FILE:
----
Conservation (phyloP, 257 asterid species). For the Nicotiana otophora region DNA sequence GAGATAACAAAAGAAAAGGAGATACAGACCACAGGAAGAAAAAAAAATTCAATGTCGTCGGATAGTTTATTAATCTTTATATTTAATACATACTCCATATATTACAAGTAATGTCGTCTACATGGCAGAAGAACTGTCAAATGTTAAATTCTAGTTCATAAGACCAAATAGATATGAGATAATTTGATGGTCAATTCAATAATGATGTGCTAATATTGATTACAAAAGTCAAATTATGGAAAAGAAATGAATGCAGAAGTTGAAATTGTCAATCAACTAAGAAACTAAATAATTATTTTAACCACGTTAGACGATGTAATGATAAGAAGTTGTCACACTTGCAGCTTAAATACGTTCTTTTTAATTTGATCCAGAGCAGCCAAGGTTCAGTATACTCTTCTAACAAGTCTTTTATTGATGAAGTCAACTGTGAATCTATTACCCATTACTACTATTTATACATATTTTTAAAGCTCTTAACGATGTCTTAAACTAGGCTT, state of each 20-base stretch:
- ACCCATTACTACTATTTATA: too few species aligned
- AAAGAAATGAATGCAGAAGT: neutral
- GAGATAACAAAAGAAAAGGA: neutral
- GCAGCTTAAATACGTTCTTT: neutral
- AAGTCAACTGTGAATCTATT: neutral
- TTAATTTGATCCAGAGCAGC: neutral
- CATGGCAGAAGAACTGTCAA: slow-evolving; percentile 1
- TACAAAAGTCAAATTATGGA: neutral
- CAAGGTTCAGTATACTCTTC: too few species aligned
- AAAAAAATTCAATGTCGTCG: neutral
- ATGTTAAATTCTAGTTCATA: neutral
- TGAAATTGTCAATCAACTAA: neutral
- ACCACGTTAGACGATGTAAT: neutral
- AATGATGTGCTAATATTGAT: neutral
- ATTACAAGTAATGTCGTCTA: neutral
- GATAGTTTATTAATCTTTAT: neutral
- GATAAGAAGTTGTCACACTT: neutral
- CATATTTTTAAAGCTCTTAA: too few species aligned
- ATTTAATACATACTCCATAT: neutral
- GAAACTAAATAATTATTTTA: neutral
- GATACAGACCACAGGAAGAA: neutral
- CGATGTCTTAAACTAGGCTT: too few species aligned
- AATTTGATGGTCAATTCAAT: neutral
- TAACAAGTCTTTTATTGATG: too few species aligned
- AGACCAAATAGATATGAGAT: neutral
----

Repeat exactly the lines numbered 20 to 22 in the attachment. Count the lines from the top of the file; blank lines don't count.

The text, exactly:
- ATTTAATACATACTCCATAT: neutral
- GAAACTAAATAATTATTTTA: neutral
- GATACAGACCACAGGAAGAA: neutral